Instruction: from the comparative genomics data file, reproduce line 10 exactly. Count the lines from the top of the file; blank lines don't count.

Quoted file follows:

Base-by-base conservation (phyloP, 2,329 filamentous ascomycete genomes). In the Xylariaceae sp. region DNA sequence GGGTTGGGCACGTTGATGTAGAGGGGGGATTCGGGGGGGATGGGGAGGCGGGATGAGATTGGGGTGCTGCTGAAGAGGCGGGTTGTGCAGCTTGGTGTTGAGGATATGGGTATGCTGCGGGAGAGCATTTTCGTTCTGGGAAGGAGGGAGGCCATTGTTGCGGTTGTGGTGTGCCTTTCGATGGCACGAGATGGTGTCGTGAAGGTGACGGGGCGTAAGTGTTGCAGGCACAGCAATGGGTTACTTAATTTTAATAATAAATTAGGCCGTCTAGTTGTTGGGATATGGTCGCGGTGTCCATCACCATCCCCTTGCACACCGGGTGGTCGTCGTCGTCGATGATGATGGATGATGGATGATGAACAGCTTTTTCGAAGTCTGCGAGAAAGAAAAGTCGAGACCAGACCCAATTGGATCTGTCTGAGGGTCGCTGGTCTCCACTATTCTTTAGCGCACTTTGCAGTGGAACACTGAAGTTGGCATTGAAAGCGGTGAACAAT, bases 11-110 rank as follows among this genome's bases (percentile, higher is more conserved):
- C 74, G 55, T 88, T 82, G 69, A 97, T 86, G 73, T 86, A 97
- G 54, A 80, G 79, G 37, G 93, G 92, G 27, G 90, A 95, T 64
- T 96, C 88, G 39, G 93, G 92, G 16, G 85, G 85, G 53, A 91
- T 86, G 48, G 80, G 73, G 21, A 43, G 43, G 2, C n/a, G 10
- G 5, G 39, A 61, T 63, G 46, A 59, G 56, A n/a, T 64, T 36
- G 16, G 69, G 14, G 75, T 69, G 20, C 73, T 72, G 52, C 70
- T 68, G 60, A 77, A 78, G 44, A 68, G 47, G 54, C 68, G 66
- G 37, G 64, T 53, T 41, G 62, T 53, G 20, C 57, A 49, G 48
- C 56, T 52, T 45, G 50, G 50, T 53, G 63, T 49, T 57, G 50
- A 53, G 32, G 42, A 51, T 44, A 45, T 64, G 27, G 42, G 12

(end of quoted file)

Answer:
- C 56, T 52, T 45, G 50, G 50, T 53, G 63, T 49, T 57, G 50